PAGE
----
Friday, January 6, 2012

Misfit by Jon Skovron [Book Inspection]

Plot Sketch:  Jael is the daughter of Astarte (otherwise known as Aphrodite, Delilah, and other female beings throughout history) and a priest named Paul.  That makes her half-human, half-demon.  Her story revolves around the complication of her coming of age and how her demon side makes the relationships in her life super-complicated.  Well, that, and the fact that Belial, Archduke of Hell is after her to destroy her because she's a half-breed.

Verdict:  It took me quite a while to finish reading this one because I felt like I had to take a break every few chapters and process.  I've seen reviews talk about how religious people won't like this book.  I'm religious and I adore it.  It takes traditional perceptions of Heaven, Earth, and Hell and warps them into a completely tangible, wonderful world where Jael's story makes sense.  An immense amount of research was done for this book... either that, or Jon Skovron is a history god/demon.  One or the other.  I found this world where demons are only demons because that's how we perceive them to be both beautiful and startling.  The writing is gorgeous.  Detailed without being verbose is a hard task to pull off.

At the beginning I felt like I was reading two books simultaneously, one about the teen half-breed Jael and one about her parents and how they met and made her.  Again, in reading some reviews, I found that people didn't like that.  I have to say, it's one of the main reasons I liked the book.  Both sides of the story were poignant and both were necessary for you to understand Jael's struggle and the depth of conflict throughout the story.  If you ignored the adult angle, you missed out a ton.  And I thought that the third-person omniscient voice was imperative to Skovron's success.  At times you even get to glimpse inside what air and earth are thinking and I think it's brilliant.

A book that makes me think this much? 5 stars for sure. It was scary good. And by scary, I mean paradigm-shifting, enlightening, and horizon-broadening, while satisfying my desires for paranormal romance. *shakes hand in air* It was hot.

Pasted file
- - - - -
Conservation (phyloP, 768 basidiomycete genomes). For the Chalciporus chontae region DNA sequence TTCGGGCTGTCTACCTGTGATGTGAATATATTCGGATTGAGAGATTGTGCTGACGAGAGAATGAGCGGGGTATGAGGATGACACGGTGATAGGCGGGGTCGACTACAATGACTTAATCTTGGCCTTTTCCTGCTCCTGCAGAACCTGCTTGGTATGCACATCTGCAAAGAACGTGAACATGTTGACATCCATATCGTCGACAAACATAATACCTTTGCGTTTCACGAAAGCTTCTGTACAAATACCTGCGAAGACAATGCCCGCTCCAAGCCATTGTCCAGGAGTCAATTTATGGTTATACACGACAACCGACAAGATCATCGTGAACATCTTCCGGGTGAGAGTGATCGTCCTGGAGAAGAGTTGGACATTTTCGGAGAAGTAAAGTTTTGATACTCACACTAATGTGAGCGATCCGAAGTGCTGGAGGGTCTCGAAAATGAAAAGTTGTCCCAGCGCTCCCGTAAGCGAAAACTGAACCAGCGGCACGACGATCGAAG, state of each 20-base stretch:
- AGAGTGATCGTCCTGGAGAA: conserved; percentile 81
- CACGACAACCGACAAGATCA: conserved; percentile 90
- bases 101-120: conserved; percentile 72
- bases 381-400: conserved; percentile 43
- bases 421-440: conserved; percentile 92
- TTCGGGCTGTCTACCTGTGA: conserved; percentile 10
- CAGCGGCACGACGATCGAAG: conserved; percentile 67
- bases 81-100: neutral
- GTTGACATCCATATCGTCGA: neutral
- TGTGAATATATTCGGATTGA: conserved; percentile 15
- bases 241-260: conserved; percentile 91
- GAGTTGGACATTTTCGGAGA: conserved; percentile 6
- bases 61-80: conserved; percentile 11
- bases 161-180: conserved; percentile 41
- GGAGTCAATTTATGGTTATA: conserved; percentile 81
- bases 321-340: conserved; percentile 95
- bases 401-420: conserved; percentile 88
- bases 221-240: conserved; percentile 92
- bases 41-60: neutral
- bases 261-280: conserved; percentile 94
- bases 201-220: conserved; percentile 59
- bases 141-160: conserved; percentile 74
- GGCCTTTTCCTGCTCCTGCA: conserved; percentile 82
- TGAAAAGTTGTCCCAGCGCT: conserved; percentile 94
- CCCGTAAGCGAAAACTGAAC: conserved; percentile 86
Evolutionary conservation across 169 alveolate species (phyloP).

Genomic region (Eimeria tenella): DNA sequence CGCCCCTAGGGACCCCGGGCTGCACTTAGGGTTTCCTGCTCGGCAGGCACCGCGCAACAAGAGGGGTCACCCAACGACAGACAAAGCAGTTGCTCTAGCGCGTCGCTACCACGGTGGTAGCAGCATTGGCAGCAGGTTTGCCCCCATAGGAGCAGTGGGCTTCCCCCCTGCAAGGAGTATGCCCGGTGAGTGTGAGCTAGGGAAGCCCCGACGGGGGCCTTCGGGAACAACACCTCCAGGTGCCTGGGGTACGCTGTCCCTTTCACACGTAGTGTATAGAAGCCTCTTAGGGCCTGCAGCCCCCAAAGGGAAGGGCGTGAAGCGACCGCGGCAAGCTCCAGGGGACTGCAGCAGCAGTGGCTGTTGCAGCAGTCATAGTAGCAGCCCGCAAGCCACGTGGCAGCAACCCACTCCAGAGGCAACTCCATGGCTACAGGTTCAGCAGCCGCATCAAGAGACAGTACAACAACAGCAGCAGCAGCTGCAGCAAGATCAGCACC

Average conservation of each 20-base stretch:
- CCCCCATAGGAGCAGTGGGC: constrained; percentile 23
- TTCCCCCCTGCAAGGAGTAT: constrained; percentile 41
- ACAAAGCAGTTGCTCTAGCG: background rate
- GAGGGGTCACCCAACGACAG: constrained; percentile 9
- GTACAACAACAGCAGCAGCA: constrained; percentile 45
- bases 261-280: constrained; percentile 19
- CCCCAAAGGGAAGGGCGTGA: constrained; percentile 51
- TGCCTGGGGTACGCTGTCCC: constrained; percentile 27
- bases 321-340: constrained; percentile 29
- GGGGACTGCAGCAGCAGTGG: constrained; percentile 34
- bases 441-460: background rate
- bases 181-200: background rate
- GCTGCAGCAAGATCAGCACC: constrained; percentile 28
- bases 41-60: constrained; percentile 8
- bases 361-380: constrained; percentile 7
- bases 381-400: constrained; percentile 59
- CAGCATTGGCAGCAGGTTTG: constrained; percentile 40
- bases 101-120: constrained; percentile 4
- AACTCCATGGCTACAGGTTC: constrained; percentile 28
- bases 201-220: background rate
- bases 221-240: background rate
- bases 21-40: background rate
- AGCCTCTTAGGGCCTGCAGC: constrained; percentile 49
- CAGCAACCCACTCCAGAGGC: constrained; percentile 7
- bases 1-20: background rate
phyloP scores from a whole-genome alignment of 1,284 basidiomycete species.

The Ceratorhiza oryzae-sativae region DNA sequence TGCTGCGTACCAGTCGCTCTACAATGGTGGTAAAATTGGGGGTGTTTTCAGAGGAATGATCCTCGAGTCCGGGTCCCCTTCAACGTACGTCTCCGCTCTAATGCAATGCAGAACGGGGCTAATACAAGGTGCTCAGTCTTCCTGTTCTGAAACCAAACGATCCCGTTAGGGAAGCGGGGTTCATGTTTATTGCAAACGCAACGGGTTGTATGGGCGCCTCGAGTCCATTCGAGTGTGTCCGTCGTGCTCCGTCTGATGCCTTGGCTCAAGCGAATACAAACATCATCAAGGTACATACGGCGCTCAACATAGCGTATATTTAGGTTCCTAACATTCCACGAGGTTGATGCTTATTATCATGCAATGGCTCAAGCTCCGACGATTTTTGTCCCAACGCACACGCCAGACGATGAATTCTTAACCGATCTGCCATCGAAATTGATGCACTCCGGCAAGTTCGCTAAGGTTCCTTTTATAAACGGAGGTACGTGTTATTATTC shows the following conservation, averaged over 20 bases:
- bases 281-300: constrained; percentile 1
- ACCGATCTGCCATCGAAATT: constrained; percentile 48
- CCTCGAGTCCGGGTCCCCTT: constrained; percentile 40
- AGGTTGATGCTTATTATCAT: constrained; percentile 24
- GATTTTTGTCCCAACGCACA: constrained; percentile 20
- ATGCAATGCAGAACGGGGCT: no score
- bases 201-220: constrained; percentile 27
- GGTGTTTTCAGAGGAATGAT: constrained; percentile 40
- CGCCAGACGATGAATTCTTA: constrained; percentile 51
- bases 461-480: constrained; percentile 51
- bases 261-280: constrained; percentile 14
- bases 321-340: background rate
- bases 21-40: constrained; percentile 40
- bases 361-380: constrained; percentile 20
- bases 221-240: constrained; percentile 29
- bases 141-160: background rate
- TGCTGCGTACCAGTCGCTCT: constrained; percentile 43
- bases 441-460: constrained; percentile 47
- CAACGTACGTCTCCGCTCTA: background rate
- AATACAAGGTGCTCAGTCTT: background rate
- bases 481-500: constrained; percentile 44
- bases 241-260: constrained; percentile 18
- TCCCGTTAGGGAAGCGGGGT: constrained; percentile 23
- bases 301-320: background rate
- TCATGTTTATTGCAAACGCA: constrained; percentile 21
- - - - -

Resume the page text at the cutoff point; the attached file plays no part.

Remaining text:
Now.  I have a bit of a warning for parents.  IF your teen is going through some sort of a religious struggle?  This book could make a difference.  And depending on your teen, it could make a difference for the better or for the good.  This is definitely one you'll want to read at least along side them if not before them and have discussions about with them if you have a particular religious philosophy in your home.  I'm saying that this could strengthen a strong belief or weaken a weak one.  Other than that, there is not a lot of graphic violence, but there is violence.  And there is a brief, but not detailed description from Jael's best friend about losing her virginity.
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And since I've found out that kids and teens use my blog to cheat on book reports, I'm discontinuing the Gauntlet portion of my reviews.  Because honestly?  I don't like getting bombarded with emails at 6:30 in the morning asking about what the theme of a book was or how it's characters grew because they got the rest of the info from my gauntlet portion, and then getting a reply to that email saying that I suck for not getting back to them in a fifteen-minute window.   READ, dudes, READ.  And yes, it's happened more than once, even this week.  *sigh*

But I will say that if you know who Milo Rambaldi is, you'll appreciate this work.  And if you don't?  You still might appreciate this work.

Find out more about Jon Skovron at his website.  Also, you can follow him on Twitter, Facebook, and buy his book(s) at Changing Hands or Amazon.